Management knows it and so does Wall Street: The year-to-year viability of a company depends on its ability to innovate. Yet many companies have not yet learned to manage innovation strategically.
Since the management around the world adopted the word 'innovation', there have been a number of definitions that were put forward to define this thing that gives a one man company the power to take on a multi-billion dollar company. The underdog that has led to the fall many giants and rise of new ones. Most companies sabotage their own innovation processes without meaning to. So you have to know how to do it and manage it well.
You can set your watch to it. About every six months an article appears arguing that innovation is an overused term, with corporate fatigue auguring a "back to basics" approach focused on less sexy but important tasks of execution, strategy, and so on.
No doubt the term innovation is bankrupt at some companies, particularly those that throw the word around without defining it clearly. Here is a simple, five-word definition: "Something different that has impact." This intentionally broad definition helps to disarm three common misconceptions.
The first misconception is that innovation and creativity are the same things.
Companies that fall into this trap think that the best way to solve the innovation problem is to bring in a wide range of right-brained thinkers, put them in a room, and ask them think of awesome ideas. There is no doubt that awesome ideas serve as an important input that can lead to impact, but if companies stop at idea-generation, they are destined to suffer disappointing results. Do note, "Innovation is a process that combines discovering an opportunity, blueprinting an idea to seize that opportunity, and implementing that idea to achieve results. Remember — no impact, no innovation."
The second misconception is that only a select group of people should drive a company's innovation activities.
People often think that innovation lives in labs, and it is done by white-lab-coated scientists. But everyone in an organization should think about doing something different that has impact. Not all innovations come in the same flavor, of course. It is helpful to think about different "levers" for innovation, which can range from new internal processes to integrated business models.
The third misconception is that innovation is all about "big bangs."
Companies hold up Apple as an aspirational (albeit impossible to be replicated) standard, and say they need to create multi-billion dollar platforms like the iPod, iPhone, and iPad. Pushing for big bangs often leads to overly risky ideas that have little hope of getting approved at most companies. Remember, the scoreboard is measured not in the size of the vision, the beauty of the financial forecasts, or the degree of difficulty, but in impact.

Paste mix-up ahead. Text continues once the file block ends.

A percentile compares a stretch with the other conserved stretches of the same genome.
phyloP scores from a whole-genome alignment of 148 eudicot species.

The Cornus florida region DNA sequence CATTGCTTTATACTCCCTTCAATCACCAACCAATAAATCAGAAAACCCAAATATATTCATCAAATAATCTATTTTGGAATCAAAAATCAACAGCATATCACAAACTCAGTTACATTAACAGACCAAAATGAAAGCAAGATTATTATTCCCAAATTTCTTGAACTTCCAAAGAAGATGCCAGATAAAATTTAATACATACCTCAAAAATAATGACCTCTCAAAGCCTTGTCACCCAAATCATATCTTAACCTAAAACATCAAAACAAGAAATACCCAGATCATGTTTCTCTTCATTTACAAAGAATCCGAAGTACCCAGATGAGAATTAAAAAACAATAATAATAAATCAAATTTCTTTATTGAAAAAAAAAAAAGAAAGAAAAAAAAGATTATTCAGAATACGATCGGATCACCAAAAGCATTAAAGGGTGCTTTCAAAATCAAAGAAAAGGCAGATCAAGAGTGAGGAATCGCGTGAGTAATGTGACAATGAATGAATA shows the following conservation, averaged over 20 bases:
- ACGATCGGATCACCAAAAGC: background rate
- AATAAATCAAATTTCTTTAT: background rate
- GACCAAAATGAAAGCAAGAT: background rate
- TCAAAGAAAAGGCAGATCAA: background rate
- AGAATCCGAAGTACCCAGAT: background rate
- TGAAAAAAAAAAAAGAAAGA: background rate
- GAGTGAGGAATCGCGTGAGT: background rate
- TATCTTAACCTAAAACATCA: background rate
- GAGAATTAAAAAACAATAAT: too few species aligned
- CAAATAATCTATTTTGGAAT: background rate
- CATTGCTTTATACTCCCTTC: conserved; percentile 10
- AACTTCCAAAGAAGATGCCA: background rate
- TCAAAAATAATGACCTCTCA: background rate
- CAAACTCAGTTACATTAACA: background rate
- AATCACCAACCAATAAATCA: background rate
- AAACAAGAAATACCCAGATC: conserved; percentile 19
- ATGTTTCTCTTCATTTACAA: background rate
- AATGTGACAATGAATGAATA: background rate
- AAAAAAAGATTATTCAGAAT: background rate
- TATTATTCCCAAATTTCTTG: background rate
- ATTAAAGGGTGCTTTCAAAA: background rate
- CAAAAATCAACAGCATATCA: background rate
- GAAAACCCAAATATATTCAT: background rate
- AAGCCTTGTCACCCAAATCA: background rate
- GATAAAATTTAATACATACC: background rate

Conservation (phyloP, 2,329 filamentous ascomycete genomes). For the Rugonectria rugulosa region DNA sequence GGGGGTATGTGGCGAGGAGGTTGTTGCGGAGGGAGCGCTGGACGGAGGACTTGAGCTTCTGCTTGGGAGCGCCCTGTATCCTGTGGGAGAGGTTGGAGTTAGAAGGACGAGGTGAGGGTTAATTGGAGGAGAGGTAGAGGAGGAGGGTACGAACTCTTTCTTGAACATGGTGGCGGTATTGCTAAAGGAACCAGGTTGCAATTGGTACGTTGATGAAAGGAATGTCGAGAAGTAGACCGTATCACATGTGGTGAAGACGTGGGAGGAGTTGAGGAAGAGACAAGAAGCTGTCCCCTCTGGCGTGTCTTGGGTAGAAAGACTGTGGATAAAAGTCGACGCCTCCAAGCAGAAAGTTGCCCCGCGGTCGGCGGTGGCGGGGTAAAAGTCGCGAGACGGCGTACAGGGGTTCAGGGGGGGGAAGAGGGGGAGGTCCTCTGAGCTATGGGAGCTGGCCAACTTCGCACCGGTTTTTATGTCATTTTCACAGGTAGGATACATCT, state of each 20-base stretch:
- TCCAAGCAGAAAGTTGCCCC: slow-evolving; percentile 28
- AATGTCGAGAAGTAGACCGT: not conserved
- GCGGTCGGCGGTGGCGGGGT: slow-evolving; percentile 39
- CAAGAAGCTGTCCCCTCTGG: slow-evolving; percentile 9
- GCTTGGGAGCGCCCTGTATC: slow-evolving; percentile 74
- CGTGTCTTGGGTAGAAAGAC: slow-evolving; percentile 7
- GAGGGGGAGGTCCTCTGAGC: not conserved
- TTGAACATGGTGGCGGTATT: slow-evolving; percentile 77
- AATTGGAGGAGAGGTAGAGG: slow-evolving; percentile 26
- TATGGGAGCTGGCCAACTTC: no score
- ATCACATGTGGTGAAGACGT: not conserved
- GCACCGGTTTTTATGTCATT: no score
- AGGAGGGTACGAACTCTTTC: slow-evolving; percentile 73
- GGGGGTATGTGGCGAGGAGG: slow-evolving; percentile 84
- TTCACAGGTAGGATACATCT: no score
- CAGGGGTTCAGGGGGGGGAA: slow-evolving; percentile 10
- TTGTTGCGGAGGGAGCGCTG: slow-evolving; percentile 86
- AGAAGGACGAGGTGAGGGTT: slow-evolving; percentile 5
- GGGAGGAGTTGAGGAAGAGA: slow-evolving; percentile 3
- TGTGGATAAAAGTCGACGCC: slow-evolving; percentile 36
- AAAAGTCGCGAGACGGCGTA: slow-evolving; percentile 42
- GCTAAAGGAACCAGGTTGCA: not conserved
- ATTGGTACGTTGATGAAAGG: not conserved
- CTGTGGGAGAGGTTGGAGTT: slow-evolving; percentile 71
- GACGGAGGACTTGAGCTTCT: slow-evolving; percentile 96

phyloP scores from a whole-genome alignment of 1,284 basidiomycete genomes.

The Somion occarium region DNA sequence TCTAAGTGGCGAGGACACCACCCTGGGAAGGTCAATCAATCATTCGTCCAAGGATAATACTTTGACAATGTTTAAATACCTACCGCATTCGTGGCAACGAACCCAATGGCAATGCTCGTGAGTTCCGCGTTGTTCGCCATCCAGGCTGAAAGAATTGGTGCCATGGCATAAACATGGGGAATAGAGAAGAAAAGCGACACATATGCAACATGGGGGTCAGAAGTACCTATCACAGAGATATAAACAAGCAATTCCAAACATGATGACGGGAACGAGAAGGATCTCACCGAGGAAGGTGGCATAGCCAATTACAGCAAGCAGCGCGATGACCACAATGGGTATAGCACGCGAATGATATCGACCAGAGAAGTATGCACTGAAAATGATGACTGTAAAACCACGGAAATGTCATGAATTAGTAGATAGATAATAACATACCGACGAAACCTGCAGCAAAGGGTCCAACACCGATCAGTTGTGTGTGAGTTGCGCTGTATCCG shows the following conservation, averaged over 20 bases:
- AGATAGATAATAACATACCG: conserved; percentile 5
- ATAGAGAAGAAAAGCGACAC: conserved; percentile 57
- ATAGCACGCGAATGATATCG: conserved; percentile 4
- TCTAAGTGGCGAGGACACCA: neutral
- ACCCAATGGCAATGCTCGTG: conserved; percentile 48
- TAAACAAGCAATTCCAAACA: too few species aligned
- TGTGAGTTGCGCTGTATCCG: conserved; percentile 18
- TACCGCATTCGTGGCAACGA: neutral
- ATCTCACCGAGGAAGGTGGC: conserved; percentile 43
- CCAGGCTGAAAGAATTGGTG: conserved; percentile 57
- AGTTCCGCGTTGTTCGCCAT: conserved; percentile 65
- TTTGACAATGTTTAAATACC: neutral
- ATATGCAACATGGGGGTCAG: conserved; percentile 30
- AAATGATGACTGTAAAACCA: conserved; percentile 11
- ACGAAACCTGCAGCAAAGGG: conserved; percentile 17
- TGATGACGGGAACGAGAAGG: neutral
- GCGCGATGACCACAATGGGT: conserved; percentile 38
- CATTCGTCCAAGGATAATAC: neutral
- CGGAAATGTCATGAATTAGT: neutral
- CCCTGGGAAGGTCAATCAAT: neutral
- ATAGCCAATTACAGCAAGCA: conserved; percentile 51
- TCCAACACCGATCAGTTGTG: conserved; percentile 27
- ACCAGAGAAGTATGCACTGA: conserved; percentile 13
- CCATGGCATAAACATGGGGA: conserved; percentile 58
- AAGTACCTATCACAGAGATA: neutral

Many see innovation as sexy and mysterious. It can seem to leaders to be a helpful bromide to a struggling organization. Innovation certainly is energizing, and, when managed properly, can have world-changing impact. But innovation is a discipline to be mastered and managed. It is hard work. Getting good at it requires significant proper innovation management and practice. Telling an organization that "it's innovation time" without investing time, people, and, yes, some money into follow-up generates cynicism quickly.
Basic Innovation Types
Disruptive Innovation Types
What do we do
So there you go management knows it and so does Wall Street: The year-to-year viability of a company depends on its ability to innovate. Yet many companies have not yet learned to manage innovation strategically. The companies we've found to have the strongest innovation track records do things differently: Rather than hoping that their future will emerge from a collection of ad hoc, stand-alone efforts that compete with one another for time, money, attention, and prestige, they manage for "total innovation."
We have developed tools and matrices to help organizations manage their innovation portfolio. The power of these tools lies in the two exercises it facilitates:
- First, they give managers a framework for surveying all the initiatives the business has under way: How many are being pursued in each realm, and how much investment is going to each type of innovation?
- Second, they gives managers a way to discuss the right overall ambition for the company's innovation portfolio.
For one company — say, a consumer goods producer — succeeding as a great innovator might mean investing in initiatives such as small extensions to existing product lines. A high-tech company might move toward taking bigger risks on more-audacious innovations for the chance of bigger payoffs. Although this may sound obvious, few organizations think about the best level of innovation to target, and fewer still manage to achieve it. We help our clients build an innovation culture.
Does your organization know how to manage innovation? Do you have an innovation portfolio?